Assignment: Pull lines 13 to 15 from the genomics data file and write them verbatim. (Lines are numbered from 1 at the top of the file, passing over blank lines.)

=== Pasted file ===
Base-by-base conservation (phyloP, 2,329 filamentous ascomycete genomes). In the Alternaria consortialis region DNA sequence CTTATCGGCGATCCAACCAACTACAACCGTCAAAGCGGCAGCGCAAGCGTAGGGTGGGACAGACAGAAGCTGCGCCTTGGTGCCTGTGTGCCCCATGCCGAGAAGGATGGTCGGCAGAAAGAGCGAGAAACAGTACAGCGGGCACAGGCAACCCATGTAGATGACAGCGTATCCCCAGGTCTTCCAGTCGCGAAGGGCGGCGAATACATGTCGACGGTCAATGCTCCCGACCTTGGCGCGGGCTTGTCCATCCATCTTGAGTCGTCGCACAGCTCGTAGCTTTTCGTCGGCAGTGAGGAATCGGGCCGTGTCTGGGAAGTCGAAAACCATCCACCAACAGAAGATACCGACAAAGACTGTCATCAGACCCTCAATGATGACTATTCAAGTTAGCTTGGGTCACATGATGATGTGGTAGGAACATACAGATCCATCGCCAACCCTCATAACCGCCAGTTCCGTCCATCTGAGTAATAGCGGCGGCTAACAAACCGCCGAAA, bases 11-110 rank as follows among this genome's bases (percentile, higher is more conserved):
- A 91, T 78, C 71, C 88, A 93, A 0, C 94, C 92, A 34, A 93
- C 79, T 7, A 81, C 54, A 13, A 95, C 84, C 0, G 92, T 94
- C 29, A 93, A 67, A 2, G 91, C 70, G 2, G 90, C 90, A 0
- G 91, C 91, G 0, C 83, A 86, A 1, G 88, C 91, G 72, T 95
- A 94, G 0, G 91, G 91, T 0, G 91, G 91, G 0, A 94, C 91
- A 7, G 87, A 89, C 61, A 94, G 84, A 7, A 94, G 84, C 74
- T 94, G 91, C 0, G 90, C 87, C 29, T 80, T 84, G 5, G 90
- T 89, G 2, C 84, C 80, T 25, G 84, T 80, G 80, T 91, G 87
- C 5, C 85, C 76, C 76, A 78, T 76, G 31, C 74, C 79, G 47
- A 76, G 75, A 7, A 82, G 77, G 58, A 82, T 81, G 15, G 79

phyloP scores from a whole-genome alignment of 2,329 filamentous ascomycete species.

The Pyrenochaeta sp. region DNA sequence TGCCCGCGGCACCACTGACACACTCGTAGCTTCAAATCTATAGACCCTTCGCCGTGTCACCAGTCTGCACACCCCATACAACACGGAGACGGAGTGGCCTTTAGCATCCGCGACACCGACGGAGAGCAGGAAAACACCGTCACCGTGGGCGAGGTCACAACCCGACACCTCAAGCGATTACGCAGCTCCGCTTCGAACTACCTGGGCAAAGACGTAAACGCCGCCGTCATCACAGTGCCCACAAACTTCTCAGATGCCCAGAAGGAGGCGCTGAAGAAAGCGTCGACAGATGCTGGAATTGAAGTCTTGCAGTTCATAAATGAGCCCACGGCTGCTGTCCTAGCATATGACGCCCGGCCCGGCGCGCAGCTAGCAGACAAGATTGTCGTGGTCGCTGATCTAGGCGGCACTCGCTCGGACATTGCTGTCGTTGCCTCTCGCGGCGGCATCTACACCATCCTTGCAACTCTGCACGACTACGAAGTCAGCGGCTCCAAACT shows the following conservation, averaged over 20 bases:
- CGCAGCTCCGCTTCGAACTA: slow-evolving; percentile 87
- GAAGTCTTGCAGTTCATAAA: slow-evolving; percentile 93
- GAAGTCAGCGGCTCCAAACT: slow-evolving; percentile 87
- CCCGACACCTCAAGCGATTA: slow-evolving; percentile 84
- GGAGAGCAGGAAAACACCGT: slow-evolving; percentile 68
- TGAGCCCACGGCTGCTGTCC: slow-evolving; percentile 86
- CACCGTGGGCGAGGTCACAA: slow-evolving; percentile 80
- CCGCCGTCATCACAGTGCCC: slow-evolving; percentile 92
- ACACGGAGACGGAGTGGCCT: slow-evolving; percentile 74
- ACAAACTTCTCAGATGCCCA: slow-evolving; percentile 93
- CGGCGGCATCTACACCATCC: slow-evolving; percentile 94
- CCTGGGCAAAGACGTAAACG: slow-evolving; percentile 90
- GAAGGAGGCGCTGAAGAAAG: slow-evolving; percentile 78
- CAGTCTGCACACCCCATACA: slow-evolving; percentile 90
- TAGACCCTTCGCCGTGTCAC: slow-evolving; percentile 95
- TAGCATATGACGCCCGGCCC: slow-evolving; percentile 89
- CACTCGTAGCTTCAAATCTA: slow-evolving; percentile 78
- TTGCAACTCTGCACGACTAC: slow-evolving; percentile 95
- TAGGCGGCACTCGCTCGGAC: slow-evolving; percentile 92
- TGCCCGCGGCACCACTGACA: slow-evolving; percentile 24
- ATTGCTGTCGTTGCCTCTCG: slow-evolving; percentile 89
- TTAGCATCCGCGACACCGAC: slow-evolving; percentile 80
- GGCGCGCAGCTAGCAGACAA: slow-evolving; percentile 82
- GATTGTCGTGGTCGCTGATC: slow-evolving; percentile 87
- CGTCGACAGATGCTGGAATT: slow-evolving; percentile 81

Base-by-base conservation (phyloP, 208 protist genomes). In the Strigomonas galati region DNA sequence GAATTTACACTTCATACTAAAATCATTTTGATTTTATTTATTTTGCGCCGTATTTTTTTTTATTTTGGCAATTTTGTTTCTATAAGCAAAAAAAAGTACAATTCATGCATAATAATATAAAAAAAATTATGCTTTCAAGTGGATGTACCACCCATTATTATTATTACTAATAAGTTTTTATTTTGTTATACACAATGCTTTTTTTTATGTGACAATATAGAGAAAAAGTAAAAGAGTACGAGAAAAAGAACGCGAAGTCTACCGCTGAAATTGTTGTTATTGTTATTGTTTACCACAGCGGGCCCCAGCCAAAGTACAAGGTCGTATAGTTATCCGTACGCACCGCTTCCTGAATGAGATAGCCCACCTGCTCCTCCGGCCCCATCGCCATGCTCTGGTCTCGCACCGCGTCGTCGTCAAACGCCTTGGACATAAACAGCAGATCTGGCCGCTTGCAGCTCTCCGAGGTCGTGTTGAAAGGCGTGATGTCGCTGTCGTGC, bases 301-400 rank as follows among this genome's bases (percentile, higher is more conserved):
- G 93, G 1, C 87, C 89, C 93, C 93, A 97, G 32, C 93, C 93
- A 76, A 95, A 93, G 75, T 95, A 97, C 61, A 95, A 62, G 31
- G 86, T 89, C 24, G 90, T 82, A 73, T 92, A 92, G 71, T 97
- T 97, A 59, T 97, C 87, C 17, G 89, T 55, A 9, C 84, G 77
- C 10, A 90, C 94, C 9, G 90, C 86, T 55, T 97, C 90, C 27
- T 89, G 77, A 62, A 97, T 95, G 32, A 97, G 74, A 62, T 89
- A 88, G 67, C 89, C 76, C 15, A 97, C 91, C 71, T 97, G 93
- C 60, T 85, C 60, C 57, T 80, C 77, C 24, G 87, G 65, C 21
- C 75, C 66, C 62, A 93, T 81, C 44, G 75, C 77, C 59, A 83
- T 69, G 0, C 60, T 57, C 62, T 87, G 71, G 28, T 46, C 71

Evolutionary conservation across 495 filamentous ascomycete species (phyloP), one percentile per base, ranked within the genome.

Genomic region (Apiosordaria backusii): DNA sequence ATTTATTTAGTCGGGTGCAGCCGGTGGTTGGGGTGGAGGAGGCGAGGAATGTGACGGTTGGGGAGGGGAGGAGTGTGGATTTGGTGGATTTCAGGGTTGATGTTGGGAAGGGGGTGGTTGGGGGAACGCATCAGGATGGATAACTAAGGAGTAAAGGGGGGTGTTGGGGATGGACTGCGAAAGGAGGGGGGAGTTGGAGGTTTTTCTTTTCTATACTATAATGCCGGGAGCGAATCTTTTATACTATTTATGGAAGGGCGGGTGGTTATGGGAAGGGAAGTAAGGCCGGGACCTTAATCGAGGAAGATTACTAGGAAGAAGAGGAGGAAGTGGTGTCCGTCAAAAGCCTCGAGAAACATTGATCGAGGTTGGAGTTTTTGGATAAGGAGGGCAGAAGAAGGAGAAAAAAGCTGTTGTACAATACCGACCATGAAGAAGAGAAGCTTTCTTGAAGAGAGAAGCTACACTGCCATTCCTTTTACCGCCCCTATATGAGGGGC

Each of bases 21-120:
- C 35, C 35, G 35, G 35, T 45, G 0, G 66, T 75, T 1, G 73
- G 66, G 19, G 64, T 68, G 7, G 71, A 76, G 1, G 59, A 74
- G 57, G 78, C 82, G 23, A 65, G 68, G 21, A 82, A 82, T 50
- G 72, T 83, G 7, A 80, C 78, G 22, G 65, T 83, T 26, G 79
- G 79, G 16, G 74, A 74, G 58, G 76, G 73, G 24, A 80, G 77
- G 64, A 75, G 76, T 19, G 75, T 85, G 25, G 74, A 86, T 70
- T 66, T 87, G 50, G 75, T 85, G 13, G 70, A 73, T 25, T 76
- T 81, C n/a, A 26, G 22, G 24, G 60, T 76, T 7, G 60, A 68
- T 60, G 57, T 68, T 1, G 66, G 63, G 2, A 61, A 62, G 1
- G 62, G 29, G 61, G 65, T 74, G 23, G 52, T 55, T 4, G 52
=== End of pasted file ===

The Pyrenochaeta sp. region DNA sequence TGCCCGCGGCACCACTGACACACTCGTAGCTTCAAATCTATAGACCCTTCGCCGTGTCACCAGTCTGCACACCCCATACAACACGGAGACGGAGTGGCCTTTAGCATCCGCGACACCGACGGAGAGCAGGAAAACACCGTCACCGTGGGCGAGGTCACAACCCGACACCTCAAGCGATTACGCAGCTCCGCTTCGAACTACCTGGGCAAAGACGTAAACGCCGCCGTCATCACAGTGCCCACAAACTTCTCAGATGCCCAGAAGGAGGCGCTGAAGAAAGCGTCGACAGATGCTGGAATTGAAGTCTTGCAGTTCATAAATGAGCCCACGGCTGCTGTCCTAGCATATGACGCCCGGCCCGGCGCGCAGCTAGCAGACAAGATTGTCGTGGTCGCTGATCTAGGCGGCACTCGCTCGGACATTGCTGTCGTTGCCTCTCGCGGCGGCATCTACACCATCCTTGCAACTCTGCACGACTACGAAGTCAGCGGCTCCAAACT shows the following conservation, averaged over 20 bases:
- CGCAGCTCCGCTTCGAACTA: slow-evolving; percentile 87
- GAAGTCTTGCAGTTCATAAA: slow-evolving; percentile 93